Citizens around Louisville hosted marches and peaceful protests Sunday afternoon in the aftermath of the release of body cam footage from the altercation that led to the death of 29-year-old Tyre Nichols, a Black man killed by the Memphis Police Department during a traffic stop earlier this month.
Several dozen people marched from the corner of Baxter Avenue and Broadway to Mid-City Mall on Bardstown Road and more gathered at Jefferson Square Park in downtown Louisville to call for police reform and for members of the community to start looking out for each other in the wake of Nichols' death.
Who was Tyre Nichols?:Video shows police kicking, pepper spraying, beating Tyre Nichols after traffic stop
Amber Brown, who organized the Baxter Avenue march, led the chant "no justice, no peace," echoing protests held during 2020 after the murder of Breonna Taylor. Protestors took up an entire lane of traffic on the busy street, carrying signs that read "Tyre Nichols: From Louisville to Memphis to the world" and "Louisville stands with Memphis" as they marched.
"Another Black man has been killed by police ... we have been out here fighting for justice for so long," Brown said. "And yet, once again, it's slapped in our face that no one cares."
The body cam footage released Friday shows officers shouting expletives while using pepper spray and a Taser on Nichols during the Jan. 7 traffic stop, who at times called out for his mother. Police struck Nichols in the face, torso and head at least 13 times while being physically restrained by other officers.
The beating, which has been widely condemned by other members of the law enforcement community, left Nichols hospitalized. He died three days later.
Five Black officers involved in the beating have since been fired from the department and charged with several crimes connected to the death, including second-degree murder, according to USA TODAY reports.
Brown said even though she hadn't watched the video of Nichols' murder, it was still important to march in the streets.
"We have to continue to make sure that people know that we're not going to leave. We haven't stopped," she said. "Throughout all of this, the work has never stopped."
At the gathering in Jefferson Square Park, many of those who took the stage said it was time for widespread reform not just in Memphis, but in other cities, including Louisville.
Dennisha Rivers, founder of Vision of Life Outreach Ministries, said she organized Sunday's vigil because she felt it was time to bring the community together to do something different to curb violence.
"It's time to restore, rebuild and reeducate, because apparently, we're doing something wrong and our system is doing something wrong," she said.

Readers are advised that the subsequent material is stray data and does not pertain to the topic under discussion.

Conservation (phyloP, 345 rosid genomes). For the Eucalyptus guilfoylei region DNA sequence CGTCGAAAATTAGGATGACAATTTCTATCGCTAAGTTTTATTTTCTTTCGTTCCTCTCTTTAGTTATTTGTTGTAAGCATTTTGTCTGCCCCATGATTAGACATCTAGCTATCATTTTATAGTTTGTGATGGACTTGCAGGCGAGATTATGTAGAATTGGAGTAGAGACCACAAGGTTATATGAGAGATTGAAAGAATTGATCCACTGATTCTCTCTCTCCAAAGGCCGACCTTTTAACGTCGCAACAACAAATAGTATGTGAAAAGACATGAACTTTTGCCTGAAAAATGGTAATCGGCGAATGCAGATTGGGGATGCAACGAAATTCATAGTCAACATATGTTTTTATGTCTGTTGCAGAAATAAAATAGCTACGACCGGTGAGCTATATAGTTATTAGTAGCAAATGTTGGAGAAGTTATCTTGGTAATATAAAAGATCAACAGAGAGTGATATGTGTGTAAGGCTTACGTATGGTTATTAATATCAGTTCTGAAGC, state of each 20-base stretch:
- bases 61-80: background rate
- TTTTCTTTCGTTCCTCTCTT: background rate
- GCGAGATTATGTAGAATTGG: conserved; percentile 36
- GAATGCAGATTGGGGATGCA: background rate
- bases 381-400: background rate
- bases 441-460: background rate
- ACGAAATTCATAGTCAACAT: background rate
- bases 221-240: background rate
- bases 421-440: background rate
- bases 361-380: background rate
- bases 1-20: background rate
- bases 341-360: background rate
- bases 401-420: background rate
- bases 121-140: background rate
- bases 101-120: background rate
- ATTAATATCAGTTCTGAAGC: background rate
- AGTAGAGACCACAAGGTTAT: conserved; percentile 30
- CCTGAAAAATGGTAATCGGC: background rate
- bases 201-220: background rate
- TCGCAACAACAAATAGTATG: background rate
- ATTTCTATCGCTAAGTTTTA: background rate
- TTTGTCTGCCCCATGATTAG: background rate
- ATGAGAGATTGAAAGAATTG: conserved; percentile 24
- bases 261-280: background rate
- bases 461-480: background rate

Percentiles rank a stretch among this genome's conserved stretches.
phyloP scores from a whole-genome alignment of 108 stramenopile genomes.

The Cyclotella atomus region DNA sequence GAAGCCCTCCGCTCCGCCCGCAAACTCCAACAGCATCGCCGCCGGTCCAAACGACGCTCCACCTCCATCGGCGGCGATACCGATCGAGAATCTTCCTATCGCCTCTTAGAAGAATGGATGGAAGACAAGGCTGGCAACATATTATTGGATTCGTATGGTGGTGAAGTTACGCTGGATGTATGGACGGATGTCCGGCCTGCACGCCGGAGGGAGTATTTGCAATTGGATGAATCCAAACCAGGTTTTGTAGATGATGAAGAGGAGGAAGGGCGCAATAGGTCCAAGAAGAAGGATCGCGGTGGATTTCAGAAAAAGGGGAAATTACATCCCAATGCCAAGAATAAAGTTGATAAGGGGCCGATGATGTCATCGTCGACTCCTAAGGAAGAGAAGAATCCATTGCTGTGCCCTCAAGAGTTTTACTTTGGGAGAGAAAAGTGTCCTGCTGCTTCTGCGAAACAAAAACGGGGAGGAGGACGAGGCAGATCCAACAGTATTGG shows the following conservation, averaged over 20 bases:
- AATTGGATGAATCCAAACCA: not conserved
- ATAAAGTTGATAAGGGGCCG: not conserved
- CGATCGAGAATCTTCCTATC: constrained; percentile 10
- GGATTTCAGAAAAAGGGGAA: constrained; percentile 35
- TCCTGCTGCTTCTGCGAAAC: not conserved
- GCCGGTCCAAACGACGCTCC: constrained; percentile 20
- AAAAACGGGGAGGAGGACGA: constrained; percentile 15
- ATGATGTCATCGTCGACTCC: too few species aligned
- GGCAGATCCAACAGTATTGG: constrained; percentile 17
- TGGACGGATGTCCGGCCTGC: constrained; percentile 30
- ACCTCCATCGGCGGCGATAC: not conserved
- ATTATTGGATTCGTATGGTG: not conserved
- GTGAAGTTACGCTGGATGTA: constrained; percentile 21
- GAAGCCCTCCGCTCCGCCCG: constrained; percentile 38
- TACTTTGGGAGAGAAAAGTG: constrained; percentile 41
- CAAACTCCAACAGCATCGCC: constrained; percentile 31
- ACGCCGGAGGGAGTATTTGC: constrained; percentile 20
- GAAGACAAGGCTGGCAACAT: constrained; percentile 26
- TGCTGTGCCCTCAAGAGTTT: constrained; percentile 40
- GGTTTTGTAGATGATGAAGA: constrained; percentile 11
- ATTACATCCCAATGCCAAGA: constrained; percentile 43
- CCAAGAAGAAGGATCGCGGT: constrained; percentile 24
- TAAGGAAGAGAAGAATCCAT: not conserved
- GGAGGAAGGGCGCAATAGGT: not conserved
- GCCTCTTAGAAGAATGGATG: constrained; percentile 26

Jamie McAtee, the brother of David McAtee, who was killed by law enforcement officers at his West End restaurant in 2020, said the video was difficult to watch, but is proof more work needs to be done.
"Here we are three years later, after ... so much has happened, we're tired," he said. "We're tired of being out here on the streets and trying to get some change. We're tired of saying 'we want peace' ... how long do we have to keep having peaceful protests to be heard?"
Rivers said she's been in touch with members of Louisville Mayor Craig Greenberg's administration who have been supportive of efforts to bring the community together to talk.
"They are very supportive and encouraging of what I did because we're just trying to make a difference," she said.
Ray Barker, a retired Louisville Metro Police officer, said while he applauds Memphis Police Chief Cerelyn "CJ" Davis for taking immediate action regarding the officers, he said it will take more compassion among neighbors to start making a difference.
"(Speaking) as a Black person that still lives in one of the roughest neighborhoods in Louisville, please take this opportunity to evaluate our community," he said. "Stop living in fear. ... Step out on faith and open the door to see what's going on in your community."
Some residents call for returning power to communities
Other marchers, like Maxwell Mitchell, said one solution to overcoming police violence is putting "the power in community." By diverting money from police institutions, he said, and putting money toward people working on the ground, it can make changes in communities.
Mitchell said communities can be just as powerful as institutions, like the police, because of trust.
"I know the people in my community. I'm friends with them. I'm neighbors with them. We say hi to each other and whatnot," he said. "If there's an infraction, something that happens, in my opinion, we have the best chance to deescalate the situation, to be there for one another, because we're right there."
Antonio Brown, another marcher as Sunday's protest, said the fact the officers were Black reflects how embedded white supremacy is in policing.
"If it was a white man, these Black officers wouldn't have done it," he said.
Brown called for an end to qualified immunity - a legal principle that prevents state and local officials, including law enforcement, from lawsuits alleging someone's constitutional rights have been violated, except in cases where the violation is clear - to better hold police officers accountable.
Weekend editor Keisha Rowe contributed. Contact reporter Rae Johnson at RNJohnson@gannett.com. Follow them on Twitter at @RaeJ_33.
This article originally appeared on Louisville Courier Journal: Tyre Nichols body cam video release prompts protests in Louisville